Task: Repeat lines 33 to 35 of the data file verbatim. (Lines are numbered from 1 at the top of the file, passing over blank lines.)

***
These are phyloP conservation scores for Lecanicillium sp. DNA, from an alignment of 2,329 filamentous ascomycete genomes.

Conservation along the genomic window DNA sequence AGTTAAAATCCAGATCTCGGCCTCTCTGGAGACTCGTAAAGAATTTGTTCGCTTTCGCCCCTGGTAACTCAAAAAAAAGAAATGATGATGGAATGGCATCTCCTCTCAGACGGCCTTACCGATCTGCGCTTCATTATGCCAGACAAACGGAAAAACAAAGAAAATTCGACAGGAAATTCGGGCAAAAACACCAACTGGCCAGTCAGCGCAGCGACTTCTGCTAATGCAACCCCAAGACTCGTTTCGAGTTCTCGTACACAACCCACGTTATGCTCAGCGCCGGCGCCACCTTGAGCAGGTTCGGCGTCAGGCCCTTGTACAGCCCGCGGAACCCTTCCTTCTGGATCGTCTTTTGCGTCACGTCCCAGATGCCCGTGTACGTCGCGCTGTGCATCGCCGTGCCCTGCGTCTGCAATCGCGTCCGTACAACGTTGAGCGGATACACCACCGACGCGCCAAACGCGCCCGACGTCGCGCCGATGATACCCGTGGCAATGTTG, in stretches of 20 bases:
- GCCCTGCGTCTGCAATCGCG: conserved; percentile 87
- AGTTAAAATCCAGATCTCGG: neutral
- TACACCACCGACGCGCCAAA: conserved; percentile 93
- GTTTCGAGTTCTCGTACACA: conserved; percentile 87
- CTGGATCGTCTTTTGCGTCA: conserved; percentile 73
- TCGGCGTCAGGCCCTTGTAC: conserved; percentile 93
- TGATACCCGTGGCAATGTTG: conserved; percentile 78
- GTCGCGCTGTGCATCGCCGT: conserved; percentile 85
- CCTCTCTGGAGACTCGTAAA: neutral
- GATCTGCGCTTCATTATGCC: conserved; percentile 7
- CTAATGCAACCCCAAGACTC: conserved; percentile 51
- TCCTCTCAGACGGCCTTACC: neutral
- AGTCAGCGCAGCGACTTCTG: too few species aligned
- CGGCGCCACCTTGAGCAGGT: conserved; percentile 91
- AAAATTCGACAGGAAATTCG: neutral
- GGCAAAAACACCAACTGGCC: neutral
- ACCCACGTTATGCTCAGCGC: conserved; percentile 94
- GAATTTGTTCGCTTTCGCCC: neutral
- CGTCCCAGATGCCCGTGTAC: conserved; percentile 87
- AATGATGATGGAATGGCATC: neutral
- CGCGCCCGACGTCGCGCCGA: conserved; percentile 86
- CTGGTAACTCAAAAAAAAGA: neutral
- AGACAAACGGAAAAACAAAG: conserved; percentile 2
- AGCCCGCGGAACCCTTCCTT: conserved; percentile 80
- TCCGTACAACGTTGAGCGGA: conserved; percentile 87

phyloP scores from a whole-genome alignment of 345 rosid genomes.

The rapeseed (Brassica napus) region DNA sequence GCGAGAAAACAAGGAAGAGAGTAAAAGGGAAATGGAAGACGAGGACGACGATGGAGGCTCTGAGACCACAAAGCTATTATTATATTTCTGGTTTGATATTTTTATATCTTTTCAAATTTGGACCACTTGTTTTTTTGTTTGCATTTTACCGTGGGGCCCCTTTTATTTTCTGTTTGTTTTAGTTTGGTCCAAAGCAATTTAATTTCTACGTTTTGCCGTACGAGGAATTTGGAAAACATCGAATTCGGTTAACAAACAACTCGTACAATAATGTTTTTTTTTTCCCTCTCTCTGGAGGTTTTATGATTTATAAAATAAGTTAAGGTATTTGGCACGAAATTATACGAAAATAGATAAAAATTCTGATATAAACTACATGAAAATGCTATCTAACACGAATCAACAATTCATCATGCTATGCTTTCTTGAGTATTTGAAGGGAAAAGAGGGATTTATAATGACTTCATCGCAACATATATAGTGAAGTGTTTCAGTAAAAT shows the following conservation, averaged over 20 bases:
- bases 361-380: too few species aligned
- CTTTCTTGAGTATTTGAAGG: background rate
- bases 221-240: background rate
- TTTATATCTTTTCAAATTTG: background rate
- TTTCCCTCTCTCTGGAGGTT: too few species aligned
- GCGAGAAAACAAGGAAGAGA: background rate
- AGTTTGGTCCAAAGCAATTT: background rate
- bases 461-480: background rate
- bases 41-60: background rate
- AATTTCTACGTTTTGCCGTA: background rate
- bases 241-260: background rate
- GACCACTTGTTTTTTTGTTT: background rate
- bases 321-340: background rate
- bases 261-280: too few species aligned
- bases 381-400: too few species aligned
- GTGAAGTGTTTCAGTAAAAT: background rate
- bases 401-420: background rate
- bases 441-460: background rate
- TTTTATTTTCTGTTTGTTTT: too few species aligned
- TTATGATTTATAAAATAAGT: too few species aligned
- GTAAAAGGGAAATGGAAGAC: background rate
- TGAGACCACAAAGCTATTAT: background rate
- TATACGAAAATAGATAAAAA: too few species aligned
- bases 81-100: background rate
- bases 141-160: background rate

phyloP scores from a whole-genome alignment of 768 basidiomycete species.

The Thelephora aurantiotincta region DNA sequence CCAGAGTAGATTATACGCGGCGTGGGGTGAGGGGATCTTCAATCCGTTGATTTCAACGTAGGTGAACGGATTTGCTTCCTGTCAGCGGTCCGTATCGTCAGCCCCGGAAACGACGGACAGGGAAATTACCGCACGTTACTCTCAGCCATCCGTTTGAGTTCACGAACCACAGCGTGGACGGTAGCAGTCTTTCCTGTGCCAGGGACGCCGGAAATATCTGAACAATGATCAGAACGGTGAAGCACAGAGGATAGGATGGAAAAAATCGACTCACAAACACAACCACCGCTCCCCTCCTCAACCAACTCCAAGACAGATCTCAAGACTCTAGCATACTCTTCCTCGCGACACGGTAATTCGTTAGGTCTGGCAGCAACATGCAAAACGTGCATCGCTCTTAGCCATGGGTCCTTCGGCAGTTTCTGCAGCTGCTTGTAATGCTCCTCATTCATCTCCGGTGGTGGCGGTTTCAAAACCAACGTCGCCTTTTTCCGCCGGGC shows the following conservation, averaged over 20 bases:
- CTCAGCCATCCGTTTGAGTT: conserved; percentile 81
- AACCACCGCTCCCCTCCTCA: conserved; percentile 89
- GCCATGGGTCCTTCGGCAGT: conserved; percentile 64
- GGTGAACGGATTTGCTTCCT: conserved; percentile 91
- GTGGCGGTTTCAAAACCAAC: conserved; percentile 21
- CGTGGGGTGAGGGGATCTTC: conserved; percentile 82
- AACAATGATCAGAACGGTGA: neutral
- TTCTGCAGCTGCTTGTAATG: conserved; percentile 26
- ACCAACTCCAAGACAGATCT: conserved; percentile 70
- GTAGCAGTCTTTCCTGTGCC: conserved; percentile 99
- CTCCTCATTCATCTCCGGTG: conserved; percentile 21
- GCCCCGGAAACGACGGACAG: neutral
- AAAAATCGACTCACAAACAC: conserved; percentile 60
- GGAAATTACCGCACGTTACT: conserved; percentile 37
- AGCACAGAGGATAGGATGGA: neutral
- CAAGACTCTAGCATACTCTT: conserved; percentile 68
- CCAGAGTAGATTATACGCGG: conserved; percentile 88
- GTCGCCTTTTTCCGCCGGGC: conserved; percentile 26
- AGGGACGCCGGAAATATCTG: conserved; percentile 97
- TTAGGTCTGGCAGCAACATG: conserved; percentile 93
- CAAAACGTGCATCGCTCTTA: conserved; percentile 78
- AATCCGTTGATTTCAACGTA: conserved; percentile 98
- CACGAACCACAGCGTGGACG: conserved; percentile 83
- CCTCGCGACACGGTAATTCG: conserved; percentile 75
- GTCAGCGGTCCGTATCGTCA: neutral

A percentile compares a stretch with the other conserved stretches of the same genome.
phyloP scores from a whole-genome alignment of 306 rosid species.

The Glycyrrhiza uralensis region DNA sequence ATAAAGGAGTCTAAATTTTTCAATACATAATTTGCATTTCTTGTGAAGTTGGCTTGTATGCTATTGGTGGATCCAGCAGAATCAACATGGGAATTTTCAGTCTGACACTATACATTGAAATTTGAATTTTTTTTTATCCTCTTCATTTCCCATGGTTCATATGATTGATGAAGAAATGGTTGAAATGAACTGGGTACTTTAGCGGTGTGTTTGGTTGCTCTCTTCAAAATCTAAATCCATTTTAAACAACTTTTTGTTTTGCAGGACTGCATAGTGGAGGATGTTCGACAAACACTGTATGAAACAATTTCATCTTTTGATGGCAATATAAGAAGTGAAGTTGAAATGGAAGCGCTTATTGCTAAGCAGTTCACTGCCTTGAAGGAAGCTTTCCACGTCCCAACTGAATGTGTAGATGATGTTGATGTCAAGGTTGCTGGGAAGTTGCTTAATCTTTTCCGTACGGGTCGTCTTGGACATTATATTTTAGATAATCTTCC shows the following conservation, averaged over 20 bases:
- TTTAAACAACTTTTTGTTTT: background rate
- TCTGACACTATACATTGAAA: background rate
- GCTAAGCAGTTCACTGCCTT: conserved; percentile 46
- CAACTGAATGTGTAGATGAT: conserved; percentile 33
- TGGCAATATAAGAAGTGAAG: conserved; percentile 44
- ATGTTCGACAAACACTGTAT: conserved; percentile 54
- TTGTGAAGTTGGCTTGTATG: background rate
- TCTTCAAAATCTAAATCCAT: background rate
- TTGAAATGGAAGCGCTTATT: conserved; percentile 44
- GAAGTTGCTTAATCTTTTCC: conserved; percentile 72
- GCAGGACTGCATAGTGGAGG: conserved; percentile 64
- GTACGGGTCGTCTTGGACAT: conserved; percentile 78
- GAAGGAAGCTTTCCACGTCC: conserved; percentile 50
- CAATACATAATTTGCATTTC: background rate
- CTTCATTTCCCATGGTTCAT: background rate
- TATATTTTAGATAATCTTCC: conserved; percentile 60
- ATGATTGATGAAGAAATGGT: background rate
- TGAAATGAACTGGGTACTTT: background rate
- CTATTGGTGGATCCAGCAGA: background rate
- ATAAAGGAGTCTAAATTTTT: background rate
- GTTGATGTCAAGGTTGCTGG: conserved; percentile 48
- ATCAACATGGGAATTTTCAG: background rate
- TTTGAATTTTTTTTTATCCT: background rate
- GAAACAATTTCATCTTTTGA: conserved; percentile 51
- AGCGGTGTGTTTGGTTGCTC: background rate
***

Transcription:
- TTTATATCTTTTCAAATTTG: background rate
- TTTCCCTCTCTCTGGAGGTT: too few species aligned
- GCGAGAAAACAAGGAAGAGA: background rate